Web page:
“we agreed to set up such a test for him alone”
Synonyms: only, solely, just.


Photo: Garry Armstrong

One dog alone, guarding us all!


SOLITUDE: noun
1. The state or situation of being alone. “She savored her few hours of freedom and solitude.”
Synonyms: loneliness, solitariness, isolation, seclusion, sequestration, withdrawal, privacy, peace. “She savored her solitude.”

A lonely or uninhabited place.
Plural noun: solitudes
Synonyms: wilderness, rural area, wilds, backwoods.


Garry shooting

Photo: Garry Armstrong –

One blossom

THE CHANGING SEASONS – JULY 2017

The Changing Seasons: July 2017


It stopped raining for a few days this month and we took advantage of the time, brief as it was, to go take some pictures. Last month, everything was still sparse due to the cold, rainy weather we’ve been having since March.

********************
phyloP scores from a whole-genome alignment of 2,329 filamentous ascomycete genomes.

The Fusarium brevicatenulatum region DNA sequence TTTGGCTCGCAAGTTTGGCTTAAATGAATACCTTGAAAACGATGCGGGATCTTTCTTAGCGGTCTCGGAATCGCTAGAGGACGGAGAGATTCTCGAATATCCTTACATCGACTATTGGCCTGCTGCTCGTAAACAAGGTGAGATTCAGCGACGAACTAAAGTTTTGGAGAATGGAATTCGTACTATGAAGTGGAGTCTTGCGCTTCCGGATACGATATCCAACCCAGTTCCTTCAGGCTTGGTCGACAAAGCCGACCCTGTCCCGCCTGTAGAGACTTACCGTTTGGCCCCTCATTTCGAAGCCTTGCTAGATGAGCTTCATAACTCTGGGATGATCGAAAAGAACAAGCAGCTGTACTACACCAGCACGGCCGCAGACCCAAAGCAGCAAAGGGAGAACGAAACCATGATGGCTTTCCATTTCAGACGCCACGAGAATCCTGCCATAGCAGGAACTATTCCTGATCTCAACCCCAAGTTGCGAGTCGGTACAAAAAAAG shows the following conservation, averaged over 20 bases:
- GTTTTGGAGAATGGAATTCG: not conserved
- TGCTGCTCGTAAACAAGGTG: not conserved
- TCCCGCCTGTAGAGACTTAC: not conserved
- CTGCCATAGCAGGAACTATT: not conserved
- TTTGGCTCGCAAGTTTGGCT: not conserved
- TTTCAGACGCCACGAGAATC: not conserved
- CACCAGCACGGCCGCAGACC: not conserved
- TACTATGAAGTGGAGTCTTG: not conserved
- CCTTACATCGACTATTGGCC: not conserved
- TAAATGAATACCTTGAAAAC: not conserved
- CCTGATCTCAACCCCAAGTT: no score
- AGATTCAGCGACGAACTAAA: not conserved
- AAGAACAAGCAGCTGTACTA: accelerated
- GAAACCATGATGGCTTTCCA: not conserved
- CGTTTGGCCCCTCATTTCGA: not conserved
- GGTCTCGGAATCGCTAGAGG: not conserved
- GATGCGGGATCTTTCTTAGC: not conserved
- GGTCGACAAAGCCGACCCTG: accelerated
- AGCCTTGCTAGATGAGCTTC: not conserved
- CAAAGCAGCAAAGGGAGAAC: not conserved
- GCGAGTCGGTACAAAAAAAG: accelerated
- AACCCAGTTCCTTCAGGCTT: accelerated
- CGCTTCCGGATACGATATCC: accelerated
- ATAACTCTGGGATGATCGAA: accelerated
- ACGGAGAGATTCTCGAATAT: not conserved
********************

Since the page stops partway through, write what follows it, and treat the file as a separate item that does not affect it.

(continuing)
Photo: Garry Armstrong

Photo: Garry Armstrong

As soon as it warmed up at the very end of June, everything that could grow went into hyper-overdrive, producing the must intense, lush flowers and leaves and ferns I’ve ever seen. To make up for the lost weeks of non-spring, we got spring and summer wrapped up on one crazy-ass ball!

The pictures were taken by both of us — Marilyn and Garry Armstrong. Except those taken around the house, they were taken in one of the Blackstone Valley Historic Corridor parks in Uxbridge.


Don’t miss Max “The Cardinal’s” wonderful pictures! Drop by his site and take a look.


The sun has been slipping in and out all morning … maybe there will be more pictures today.